It may come as a bit of a surprise to learn that bacteria have an immune system. And like any immune system, the first challenge of the bacterial immune system is to detect the difference between 'foreign' and 'self'. A group of researchers has now revealed exactly how bacteria do this.
A newly developed spectroscopy method is helping to clarify the poorly understood molecular process by which an anti-HIV drug induces lethal mutations in the virus's genetic material. The findings could bolster efforts to develop the next generation of anti-viral treatments.
Researchers have developed a new way to use plant oils like olive and linseed oil to create polyurethane, a plastic material used in everything from foam insulation panels to tires, hoses and sealants.
New method allows production of expensive grapefruit aroma Nootkatone biotechnologically from cheap sugar using a 'turbo-yeast'. The versatile, healthy and tasty substance is used in soft drinks, pharmaceutical products or even as an insect repellent.
Scientists uncovered the atomic structure of KR2, a light-driven transporter for sodium ions which had only recently been discovered. Based on the structural information the team then identified a simple way to turn KR2 from a sodium into a potassium pump using simple means. Integrated into neurons, this could make KR2 a valuable tool for optogenetics, a new field of research that uses light-sensitive proteins as molecular switches to precisely control the activity of neurons and other electrically excitable cells using light impulses.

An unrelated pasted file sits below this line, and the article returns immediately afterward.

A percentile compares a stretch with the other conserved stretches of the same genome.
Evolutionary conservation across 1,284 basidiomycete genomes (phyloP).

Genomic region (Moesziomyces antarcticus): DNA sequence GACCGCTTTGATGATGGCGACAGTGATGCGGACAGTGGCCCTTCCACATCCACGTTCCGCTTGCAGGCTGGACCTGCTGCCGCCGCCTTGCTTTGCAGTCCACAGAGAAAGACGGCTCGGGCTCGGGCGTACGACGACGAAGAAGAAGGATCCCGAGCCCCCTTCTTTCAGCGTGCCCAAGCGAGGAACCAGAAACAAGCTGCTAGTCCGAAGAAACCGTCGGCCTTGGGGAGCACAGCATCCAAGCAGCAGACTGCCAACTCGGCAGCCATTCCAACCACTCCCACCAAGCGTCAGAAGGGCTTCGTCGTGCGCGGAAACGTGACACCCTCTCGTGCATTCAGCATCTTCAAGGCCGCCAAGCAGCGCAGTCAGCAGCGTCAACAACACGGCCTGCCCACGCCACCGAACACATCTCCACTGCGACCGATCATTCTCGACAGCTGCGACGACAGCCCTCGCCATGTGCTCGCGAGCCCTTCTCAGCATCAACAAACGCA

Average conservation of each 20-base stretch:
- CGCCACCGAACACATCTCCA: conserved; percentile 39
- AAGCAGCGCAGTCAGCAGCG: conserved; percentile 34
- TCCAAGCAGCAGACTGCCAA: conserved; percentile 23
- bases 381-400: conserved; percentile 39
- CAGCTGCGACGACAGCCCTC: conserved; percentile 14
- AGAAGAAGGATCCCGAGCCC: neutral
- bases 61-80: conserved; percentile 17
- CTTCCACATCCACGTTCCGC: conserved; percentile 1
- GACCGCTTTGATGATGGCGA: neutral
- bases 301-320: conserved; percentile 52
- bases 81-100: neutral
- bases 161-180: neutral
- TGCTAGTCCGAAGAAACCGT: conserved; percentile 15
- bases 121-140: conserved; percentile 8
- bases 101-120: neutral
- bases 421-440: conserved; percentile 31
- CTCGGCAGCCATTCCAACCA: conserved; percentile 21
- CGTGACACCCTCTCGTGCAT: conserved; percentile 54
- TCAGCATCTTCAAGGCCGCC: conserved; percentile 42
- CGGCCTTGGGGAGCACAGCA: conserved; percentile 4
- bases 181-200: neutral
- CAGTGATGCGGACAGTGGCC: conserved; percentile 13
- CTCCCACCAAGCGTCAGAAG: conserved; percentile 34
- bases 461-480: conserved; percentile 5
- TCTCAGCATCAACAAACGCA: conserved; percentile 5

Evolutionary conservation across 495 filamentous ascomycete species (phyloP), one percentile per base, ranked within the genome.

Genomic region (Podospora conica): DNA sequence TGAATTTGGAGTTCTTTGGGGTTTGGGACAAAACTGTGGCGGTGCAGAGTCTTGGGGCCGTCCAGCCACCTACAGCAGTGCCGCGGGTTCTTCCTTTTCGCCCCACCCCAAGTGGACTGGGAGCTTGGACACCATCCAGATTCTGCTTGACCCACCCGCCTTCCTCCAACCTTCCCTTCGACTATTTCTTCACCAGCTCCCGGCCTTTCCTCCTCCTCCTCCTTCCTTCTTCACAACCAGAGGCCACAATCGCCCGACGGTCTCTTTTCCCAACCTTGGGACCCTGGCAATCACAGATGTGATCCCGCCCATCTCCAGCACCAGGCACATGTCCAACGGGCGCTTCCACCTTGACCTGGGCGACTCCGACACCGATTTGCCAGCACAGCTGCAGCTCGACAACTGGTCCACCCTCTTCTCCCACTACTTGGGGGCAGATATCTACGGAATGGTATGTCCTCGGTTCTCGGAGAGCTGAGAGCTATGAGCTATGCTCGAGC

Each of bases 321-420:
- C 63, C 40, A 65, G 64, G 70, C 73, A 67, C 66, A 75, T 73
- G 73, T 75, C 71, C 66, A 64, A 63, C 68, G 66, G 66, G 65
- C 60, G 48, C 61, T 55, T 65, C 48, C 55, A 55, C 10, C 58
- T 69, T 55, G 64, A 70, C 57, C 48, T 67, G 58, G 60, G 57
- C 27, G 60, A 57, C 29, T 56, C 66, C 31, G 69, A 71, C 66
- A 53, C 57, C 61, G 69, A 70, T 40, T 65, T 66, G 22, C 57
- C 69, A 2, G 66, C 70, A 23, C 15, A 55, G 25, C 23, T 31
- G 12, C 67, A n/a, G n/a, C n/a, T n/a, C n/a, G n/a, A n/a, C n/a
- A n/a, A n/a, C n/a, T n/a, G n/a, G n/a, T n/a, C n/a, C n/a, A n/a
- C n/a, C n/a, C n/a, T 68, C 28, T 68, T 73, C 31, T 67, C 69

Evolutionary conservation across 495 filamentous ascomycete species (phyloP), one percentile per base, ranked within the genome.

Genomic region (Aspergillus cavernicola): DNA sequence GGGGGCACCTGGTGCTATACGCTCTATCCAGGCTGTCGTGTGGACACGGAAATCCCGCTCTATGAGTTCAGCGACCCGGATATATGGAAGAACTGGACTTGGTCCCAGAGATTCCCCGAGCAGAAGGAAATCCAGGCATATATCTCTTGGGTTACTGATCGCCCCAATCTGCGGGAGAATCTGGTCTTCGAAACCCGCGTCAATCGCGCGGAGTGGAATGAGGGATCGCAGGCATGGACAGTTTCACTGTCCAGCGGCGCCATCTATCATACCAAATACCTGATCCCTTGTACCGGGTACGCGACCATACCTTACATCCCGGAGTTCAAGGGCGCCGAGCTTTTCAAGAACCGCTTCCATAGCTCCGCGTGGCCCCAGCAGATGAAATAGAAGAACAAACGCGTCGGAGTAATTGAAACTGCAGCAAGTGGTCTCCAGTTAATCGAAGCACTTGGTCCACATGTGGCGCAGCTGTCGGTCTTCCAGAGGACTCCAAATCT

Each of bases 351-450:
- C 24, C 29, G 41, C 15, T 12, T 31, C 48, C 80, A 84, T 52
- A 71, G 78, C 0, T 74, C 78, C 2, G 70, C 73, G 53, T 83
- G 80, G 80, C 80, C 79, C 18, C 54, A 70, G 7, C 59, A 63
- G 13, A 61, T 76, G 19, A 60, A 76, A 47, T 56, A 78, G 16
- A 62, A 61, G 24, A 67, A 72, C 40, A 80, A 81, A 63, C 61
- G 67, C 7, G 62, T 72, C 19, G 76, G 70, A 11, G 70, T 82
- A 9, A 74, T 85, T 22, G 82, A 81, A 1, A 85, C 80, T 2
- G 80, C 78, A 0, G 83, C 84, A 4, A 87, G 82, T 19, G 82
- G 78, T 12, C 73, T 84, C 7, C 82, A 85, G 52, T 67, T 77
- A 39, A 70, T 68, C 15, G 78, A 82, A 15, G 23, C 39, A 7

Biophysicists have revealed that fast-swimming, sulfur-eating microbes known as Thiovulum majus can organize themselves into a two-dimensional lattice composed of rotating cells, the first known example of bacteria spontaneously forming such a pattern.
Regenerative medicine uses cells harvested from the patient's own body to heal damaged tissue. Fraunhofer researchers have developed a cell-free substrate containing proteins to which autologous cells bind and grow only after implantation.
Researchers uncovered a new kind of synergy in the development of the nervous system, which explains an important mechanism required for neural circuits to form properly. Their breakthrough could eventually help develop tools to repair nerve cells following injuries to the nervous system (such as the brain and spinal cord).